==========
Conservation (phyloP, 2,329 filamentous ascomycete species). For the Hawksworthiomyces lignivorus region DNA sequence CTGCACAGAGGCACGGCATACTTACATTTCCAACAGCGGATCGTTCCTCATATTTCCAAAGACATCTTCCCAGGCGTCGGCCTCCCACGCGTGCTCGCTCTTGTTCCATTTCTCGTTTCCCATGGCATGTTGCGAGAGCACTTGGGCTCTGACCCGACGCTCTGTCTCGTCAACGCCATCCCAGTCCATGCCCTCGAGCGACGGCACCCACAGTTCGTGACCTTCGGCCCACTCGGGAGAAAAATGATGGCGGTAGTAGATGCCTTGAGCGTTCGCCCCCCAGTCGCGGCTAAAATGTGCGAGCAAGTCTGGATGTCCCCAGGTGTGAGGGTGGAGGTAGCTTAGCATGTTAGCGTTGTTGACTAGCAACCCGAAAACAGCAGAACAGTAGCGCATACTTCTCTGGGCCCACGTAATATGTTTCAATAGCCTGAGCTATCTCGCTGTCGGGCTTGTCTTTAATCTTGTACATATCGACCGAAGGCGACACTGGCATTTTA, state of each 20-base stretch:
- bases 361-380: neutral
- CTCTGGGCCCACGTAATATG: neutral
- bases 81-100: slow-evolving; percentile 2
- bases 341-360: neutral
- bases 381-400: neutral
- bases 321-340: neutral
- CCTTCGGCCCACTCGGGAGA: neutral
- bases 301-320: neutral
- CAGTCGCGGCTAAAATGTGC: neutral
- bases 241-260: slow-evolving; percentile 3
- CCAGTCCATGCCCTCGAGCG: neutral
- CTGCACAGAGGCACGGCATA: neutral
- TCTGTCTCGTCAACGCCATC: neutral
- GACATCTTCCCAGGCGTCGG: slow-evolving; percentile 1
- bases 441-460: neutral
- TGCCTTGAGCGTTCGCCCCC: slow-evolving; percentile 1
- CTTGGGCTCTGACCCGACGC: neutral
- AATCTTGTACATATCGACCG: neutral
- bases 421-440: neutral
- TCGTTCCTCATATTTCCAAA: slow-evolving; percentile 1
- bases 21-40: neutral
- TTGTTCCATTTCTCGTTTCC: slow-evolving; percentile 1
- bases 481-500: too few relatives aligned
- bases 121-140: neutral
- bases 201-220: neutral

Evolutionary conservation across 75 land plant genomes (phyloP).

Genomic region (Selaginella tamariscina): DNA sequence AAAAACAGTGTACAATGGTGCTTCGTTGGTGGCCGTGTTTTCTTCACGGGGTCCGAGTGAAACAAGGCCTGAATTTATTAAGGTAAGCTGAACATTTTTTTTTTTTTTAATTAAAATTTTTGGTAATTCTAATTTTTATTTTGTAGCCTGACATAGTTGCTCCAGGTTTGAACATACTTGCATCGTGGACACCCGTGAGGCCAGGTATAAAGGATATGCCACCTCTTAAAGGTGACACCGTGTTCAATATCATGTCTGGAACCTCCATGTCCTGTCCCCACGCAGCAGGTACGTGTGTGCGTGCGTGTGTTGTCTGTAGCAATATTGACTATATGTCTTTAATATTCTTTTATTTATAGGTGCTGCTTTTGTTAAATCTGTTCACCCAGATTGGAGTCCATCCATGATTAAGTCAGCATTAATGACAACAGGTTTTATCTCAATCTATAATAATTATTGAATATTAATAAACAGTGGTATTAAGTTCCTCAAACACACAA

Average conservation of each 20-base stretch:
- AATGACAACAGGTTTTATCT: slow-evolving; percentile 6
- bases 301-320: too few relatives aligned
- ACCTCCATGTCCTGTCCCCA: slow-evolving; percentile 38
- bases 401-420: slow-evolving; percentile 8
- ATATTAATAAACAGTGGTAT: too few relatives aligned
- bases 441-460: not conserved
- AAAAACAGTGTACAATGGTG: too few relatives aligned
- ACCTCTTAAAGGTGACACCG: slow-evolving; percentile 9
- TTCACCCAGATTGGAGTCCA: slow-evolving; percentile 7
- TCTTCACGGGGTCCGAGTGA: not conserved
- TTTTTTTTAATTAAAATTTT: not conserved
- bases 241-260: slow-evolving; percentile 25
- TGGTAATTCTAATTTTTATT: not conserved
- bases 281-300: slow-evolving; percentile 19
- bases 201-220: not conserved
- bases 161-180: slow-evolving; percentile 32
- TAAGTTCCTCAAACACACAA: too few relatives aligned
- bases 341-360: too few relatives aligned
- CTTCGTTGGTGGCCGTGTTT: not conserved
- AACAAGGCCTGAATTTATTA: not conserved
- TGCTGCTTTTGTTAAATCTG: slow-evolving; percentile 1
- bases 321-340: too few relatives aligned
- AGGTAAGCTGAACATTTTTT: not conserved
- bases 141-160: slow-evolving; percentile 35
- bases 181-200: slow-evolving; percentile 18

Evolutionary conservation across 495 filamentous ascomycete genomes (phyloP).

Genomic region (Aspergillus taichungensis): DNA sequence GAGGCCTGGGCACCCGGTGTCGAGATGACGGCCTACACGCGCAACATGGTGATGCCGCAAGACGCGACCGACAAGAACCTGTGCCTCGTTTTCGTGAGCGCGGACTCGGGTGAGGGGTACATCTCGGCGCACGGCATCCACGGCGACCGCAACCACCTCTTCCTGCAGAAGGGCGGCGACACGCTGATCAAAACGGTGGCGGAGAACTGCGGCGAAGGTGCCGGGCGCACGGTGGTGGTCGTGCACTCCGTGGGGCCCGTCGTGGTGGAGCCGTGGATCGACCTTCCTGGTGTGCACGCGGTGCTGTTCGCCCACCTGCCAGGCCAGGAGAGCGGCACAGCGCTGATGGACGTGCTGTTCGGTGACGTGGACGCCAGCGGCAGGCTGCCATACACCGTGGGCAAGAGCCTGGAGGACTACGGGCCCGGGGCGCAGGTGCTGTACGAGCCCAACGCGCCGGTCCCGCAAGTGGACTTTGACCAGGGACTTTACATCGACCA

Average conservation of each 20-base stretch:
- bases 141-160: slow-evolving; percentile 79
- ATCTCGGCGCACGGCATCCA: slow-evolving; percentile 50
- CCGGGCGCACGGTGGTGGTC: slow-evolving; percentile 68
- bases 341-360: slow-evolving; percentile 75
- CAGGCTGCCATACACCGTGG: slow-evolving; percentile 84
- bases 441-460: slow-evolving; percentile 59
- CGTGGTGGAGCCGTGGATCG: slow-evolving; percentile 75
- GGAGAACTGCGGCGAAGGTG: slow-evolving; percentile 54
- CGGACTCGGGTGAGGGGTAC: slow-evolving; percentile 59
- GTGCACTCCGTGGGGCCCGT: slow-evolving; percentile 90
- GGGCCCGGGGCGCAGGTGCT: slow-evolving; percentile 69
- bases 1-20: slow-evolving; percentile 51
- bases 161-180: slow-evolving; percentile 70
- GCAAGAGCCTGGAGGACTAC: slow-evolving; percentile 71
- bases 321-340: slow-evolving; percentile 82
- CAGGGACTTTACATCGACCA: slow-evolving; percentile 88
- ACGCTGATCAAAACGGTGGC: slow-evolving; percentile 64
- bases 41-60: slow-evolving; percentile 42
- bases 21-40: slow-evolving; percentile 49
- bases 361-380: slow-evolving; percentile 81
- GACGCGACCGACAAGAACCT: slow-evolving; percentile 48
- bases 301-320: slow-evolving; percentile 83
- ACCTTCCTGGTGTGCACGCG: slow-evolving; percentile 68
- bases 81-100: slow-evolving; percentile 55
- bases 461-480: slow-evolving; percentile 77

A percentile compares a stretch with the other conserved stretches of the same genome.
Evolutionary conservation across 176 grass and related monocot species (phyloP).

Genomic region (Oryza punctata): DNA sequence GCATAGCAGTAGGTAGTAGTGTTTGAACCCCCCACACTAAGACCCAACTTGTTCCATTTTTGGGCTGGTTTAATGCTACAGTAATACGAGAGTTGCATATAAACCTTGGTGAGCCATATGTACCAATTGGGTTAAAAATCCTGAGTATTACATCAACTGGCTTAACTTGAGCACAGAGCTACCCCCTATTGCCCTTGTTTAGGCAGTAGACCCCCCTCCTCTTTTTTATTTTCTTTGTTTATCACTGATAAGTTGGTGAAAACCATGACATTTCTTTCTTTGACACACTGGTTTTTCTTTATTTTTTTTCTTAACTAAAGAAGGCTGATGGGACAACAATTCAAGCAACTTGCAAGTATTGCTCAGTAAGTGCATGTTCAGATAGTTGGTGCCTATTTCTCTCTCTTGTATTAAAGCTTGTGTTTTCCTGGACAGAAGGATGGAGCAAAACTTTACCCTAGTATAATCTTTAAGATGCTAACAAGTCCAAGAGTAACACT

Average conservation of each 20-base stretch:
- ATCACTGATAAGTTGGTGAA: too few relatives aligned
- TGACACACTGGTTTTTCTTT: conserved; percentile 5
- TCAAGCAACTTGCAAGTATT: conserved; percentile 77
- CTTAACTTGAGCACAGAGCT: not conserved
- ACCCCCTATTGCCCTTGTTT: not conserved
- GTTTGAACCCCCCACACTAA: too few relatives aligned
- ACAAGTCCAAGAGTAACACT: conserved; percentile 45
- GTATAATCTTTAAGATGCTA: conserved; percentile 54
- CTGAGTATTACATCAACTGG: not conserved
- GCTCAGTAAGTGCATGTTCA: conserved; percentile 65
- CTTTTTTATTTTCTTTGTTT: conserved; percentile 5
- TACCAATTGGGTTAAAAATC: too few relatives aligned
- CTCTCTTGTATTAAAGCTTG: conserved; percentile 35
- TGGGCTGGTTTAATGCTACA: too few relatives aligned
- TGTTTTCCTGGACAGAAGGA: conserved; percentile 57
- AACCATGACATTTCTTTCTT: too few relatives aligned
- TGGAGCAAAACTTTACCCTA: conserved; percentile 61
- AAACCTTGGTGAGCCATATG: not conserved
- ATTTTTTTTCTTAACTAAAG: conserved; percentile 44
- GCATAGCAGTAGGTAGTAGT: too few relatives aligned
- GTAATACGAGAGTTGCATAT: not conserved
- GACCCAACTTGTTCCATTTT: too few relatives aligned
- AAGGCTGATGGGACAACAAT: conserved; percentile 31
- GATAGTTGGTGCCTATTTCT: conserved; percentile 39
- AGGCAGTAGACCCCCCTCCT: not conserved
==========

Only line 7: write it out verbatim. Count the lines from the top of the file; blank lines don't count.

- bases 321-340: neutral